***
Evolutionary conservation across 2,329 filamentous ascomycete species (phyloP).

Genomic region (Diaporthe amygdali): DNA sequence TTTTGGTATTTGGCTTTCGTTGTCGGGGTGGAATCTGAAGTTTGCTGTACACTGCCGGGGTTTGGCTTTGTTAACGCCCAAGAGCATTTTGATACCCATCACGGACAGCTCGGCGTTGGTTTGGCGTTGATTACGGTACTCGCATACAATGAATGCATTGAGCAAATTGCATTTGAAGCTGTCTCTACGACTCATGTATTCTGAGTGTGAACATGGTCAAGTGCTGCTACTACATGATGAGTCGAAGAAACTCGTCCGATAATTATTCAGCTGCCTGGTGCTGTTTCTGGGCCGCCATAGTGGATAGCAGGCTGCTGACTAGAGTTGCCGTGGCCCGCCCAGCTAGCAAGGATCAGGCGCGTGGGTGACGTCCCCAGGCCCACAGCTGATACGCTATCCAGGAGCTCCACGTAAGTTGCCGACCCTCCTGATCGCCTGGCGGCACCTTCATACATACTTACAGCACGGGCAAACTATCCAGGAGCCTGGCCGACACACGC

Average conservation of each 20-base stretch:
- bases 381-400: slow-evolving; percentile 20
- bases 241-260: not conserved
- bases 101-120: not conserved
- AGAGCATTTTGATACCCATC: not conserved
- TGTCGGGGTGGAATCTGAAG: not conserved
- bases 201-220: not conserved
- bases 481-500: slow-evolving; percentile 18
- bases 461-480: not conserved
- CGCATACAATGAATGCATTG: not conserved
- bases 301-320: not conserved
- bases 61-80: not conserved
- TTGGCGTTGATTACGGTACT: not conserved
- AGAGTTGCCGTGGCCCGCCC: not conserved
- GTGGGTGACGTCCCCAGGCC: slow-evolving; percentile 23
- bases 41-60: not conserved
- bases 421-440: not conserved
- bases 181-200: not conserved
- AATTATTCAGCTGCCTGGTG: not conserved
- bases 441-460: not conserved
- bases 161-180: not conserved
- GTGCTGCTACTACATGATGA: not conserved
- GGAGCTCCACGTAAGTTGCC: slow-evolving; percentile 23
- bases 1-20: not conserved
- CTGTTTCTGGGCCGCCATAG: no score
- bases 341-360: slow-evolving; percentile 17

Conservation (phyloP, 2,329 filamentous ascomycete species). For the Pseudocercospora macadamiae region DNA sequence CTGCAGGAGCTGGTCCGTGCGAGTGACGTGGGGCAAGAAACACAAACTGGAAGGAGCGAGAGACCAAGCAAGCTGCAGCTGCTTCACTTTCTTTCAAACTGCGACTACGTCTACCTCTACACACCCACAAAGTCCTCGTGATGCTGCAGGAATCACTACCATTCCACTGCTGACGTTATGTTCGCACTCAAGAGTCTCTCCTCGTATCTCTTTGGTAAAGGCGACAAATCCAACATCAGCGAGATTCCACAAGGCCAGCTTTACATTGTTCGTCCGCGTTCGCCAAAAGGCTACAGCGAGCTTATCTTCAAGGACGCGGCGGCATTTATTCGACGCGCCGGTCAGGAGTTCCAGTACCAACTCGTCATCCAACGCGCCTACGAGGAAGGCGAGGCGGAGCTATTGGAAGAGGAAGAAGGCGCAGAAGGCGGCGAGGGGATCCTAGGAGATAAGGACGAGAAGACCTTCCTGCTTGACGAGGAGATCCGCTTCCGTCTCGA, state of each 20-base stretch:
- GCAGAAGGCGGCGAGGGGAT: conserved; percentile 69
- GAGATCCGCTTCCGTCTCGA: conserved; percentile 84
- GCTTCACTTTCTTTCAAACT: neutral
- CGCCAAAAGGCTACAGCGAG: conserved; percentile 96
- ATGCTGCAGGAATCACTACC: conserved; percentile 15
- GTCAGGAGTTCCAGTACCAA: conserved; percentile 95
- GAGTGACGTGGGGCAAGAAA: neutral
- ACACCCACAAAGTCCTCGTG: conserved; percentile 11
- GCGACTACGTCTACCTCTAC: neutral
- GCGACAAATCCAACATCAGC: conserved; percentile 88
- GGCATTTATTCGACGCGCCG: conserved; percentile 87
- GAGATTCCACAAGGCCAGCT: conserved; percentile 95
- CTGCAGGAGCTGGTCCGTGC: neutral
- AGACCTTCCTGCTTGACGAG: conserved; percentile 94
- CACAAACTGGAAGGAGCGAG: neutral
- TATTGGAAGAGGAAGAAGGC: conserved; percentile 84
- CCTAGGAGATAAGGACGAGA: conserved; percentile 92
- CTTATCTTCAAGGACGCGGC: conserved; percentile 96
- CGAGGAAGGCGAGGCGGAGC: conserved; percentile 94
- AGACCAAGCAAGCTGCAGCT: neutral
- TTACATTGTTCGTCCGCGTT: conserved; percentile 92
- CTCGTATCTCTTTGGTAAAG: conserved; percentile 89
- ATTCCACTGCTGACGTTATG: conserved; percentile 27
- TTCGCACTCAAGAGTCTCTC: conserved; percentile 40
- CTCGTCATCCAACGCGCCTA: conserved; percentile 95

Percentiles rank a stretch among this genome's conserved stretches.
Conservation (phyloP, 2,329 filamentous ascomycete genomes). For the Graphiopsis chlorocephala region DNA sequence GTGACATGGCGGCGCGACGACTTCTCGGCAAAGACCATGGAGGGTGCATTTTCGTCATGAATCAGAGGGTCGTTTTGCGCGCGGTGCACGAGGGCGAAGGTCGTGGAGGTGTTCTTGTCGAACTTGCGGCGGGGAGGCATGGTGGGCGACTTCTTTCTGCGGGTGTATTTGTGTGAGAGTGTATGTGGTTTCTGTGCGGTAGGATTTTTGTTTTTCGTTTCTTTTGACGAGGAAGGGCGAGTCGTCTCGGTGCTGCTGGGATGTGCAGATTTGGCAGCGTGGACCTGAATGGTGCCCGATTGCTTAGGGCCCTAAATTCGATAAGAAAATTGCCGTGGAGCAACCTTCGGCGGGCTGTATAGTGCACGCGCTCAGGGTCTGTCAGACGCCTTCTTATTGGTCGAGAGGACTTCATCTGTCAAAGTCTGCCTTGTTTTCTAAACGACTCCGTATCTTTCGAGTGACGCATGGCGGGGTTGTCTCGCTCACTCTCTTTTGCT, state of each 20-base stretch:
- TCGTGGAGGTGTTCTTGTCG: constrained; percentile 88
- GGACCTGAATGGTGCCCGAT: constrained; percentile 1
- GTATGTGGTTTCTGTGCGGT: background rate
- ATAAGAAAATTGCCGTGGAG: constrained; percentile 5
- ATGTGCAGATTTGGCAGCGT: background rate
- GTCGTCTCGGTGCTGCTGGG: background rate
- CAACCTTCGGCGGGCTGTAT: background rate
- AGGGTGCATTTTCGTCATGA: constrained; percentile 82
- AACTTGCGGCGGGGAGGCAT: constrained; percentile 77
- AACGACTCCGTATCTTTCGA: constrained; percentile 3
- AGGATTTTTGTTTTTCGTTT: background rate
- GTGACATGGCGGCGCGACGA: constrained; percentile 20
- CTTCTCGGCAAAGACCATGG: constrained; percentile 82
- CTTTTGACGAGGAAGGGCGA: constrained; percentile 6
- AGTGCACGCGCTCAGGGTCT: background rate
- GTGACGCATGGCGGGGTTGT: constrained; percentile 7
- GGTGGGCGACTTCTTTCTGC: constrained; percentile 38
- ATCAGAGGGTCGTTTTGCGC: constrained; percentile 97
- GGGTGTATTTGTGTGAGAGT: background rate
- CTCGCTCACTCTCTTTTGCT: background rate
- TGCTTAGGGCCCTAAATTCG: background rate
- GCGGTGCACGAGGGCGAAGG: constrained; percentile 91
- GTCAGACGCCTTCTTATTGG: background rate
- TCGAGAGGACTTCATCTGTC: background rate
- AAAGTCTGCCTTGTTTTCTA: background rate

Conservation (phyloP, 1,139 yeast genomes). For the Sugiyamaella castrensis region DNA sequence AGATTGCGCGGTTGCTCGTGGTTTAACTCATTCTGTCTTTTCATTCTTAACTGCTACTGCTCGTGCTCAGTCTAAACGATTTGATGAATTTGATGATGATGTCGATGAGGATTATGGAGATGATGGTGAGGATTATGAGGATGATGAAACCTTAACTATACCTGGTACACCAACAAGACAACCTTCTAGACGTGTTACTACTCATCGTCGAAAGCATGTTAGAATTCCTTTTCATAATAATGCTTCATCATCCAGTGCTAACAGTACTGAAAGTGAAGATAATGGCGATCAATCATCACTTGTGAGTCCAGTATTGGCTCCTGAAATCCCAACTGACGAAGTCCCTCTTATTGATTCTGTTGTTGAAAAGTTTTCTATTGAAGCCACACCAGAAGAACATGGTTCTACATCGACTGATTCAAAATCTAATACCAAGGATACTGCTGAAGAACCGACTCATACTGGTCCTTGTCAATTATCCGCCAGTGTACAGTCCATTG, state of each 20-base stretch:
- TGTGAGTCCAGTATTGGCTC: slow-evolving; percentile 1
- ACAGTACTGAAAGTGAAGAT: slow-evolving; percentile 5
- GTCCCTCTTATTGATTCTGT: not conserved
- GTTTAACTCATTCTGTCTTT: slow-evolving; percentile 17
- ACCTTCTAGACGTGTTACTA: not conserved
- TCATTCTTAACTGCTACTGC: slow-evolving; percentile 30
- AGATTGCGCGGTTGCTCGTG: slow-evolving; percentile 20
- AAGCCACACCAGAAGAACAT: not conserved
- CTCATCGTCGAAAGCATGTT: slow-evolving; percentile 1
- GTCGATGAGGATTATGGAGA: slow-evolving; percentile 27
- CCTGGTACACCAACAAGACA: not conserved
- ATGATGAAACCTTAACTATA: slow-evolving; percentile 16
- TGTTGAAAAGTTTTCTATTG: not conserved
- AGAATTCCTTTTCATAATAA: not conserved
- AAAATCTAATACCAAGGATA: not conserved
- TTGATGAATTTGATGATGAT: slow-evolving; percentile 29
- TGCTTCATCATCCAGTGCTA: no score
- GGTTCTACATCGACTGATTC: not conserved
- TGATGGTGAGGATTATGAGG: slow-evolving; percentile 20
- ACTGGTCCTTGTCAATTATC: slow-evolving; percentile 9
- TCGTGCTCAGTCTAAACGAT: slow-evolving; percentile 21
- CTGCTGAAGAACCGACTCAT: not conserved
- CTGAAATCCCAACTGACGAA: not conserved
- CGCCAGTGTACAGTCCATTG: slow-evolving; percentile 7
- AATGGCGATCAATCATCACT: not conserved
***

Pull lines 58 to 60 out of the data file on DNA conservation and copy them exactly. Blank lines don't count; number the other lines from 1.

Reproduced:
- GGACCTGAATGGTGCCCGAT: constrained; percentile 1
- GTATGTGGTTTCTGTGCGGT: background rate
- ATAAGAAAATTGCCGTGGAG: constrained; percentile 5